See CV

Selected Publications

Christopherson KW 2nd, Campbell JJ, Hromas R. Transgenic Over-Expression of the CC Chemokine CCL21 Disrupts T-cell Migration. Blood 2001 Dec 15; 98(13): 3562-3568.

Christopherson KW 2nd, Hangoc G, Broxmeyer HE. Cell Surface Peptidase CD26/Dipeptidylpeptidase IV Regulates CXCL12/Stromal Cell-Derived Factor-1-Mediated Chemotaxis of Human Cord Blood CD34+ Progenitor Cells. J Immunol 2002 Dec 15; 169(12): 7000-8.

Christopherson KW 2nd, Campbell JJ, Travers JB, Hood AF, Ramsey HC, Hromas R. Endothelial Induction of the T-Cell Chemokine CC21 in T-cell Auto-Immune Diseases. Blood 2003 Feb 1; 101(3): 801-6.

Christopherson KW 2nd, Cooper S, Broxmeyer HE. Cell Surface Peptidase CD26/DPPIV Mediates G-CSF Mobilization of Mouse Progenitor Cells. Blood 2003 Jun 15; 101(12): 4680-6.

Christopherson KW 2nd, Cooper S, Hangoc G, Broxmeyer HE. CD26 is Essential for Normal G-CSF-induced Progenitor Cell Mobilization as Determined by CD26-/- Mice. Exp Hematol 2003 Nov; 31(11): 1126-34.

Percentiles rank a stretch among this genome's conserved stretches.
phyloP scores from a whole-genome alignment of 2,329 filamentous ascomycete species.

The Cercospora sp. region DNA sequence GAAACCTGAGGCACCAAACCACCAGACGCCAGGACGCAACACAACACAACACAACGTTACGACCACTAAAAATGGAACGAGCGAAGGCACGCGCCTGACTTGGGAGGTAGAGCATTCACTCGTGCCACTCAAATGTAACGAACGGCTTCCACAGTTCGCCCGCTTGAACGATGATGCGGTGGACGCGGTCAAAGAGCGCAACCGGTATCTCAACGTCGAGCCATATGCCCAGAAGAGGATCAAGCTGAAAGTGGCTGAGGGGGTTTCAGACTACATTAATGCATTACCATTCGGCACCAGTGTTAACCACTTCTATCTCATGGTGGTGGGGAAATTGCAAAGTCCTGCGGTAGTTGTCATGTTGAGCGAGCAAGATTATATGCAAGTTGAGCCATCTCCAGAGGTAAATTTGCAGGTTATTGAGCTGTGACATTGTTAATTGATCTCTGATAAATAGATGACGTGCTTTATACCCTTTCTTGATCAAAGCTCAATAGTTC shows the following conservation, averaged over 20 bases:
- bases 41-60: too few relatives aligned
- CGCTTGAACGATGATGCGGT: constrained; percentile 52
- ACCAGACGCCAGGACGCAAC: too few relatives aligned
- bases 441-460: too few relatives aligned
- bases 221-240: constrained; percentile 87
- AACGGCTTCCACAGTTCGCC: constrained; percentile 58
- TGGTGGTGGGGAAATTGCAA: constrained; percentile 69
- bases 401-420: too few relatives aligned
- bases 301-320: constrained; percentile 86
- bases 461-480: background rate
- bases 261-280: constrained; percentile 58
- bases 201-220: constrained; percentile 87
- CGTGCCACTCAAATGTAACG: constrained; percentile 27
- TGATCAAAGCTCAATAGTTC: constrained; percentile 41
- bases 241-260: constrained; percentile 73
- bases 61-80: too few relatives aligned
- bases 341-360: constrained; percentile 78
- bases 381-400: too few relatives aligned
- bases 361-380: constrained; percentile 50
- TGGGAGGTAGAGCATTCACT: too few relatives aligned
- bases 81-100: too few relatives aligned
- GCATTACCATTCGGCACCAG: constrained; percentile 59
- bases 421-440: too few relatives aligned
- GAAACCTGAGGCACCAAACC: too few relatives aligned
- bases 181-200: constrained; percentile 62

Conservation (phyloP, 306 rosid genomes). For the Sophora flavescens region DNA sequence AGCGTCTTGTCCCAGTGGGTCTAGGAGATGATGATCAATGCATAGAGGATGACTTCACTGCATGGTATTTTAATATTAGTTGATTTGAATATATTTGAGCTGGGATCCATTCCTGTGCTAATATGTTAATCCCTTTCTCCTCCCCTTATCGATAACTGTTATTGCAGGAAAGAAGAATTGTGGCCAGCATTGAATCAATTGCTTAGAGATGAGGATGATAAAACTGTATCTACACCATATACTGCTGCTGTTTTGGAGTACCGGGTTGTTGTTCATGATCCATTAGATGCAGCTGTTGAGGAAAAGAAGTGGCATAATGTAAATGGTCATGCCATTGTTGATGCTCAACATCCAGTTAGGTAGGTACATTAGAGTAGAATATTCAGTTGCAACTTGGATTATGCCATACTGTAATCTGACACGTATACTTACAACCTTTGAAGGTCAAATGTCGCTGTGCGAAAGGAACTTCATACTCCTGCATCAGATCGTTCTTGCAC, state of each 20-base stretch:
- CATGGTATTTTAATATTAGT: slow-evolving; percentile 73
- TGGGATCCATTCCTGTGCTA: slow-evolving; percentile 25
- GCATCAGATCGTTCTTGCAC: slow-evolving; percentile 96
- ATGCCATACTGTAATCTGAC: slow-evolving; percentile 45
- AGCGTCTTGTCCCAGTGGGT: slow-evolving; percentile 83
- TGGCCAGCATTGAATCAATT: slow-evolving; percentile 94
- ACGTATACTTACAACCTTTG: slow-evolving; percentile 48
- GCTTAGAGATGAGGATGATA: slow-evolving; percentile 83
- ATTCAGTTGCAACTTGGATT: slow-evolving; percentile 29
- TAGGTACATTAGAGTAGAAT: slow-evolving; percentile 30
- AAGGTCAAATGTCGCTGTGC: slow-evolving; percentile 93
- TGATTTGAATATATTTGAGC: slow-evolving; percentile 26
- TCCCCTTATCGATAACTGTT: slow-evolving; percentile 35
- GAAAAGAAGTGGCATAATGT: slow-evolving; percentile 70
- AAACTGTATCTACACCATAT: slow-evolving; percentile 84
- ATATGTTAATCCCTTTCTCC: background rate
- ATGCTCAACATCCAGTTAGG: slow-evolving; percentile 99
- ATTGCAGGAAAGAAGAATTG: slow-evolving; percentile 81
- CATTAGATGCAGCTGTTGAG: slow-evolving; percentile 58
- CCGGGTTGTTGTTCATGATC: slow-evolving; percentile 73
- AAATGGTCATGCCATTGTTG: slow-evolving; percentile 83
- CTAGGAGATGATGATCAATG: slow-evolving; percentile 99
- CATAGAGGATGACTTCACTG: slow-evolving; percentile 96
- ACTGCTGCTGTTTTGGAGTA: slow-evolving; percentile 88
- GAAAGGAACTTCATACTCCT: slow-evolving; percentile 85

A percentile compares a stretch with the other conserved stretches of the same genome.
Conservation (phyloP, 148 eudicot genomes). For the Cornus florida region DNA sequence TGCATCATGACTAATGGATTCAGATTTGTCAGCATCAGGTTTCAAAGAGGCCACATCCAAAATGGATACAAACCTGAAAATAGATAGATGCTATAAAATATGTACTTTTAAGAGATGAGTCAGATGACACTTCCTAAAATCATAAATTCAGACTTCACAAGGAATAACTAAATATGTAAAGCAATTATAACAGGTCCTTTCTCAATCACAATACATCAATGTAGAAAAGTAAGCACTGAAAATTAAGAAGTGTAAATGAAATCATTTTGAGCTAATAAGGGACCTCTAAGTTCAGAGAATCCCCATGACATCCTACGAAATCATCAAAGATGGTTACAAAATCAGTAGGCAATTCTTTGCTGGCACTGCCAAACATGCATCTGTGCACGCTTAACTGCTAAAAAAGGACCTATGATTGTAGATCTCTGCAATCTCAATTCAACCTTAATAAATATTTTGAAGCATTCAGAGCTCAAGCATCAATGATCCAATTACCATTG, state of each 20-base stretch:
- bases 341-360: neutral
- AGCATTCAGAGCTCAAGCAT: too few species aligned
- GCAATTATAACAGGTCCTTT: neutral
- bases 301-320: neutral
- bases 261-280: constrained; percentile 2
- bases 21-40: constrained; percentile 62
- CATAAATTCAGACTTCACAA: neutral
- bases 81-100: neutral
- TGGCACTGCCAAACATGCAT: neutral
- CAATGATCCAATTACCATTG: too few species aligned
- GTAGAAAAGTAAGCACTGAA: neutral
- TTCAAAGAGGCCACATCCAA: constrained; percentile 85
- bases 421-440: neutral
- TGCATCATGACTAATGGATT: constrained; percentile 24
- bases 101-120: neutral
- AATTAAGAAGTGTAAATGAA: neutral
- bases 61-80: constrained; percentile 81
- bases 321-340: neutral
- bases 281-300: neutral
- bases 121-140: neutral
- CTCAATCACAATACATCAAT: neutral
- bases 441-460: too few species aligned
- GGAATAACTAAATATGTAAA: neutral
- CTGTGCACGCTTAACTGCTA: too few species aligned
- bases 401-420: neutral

Christopherson KW 2nd, Hangoc G, Mantel CR, Broxmeyer HE. Modulation of Hematopoietic Stem Cell Homing and Engraftment by CD26. Science 2004; 305:1000-3.

Porecha NK, English K, Hangoc G, Broxmeyer HE, Christopherson KW 2nd. Enhanced Functional Response to CXCL12/SDF-1 through Retroviral Over-expression of CXCR4 on M07e cells: Implications for Hematopoietic Stem Cell Transplantation. Stem Cells Dev. 2006 Jun; 15(3): 325-33.

Christopherson KW 2nd, Uralil SE, Porecha NK, Zabriskie RC, Kidd SM, Ramin SM. G-CSF and GM-CSF Induced Up-regulation of CD26 Peptidase Down-Regulates the Functional Chemotactic Response of CD34+CD38- human Cord Blood Hematopoietic Stem Cells. Exp Hematol. 2006 Aug; 34(8): 1060-8.

Christopherson KW 2nd, Paganessi L, Napier S, Porecha N. CD26 Inhibition on CD34+ or lineage- human Umbilical Cord Blood Donor HSC/HPC Improves Long-Term Engraftment into NOD/SCID/Beta2null Immunodeficient Mice. Stem Cells Dev. 2007 Jun; 16(3): 355-60.

Selected Reviews and Book Chapters

Christopherson KW 2nd, Hromas R. Chemokine regulation of normal and pathologic immune responses. Stem Cells 2001; 19(5): 388-396.

Christopherson KW 2nd, Broxmeyer HE. Hematopoietic Stem & Progenitor Cell Homing, Engraftment, & Mobilization In the context of the CXCL12/SDF-1 ? CXCR4 Axis. In: Cord Blood: Biology, Immunology, Banking, and Clinical Transplantation. Broxmeyer HE (ed.) Bethesda, MD: American Assoc. Blood Banking Press; Chapter 4, 2004.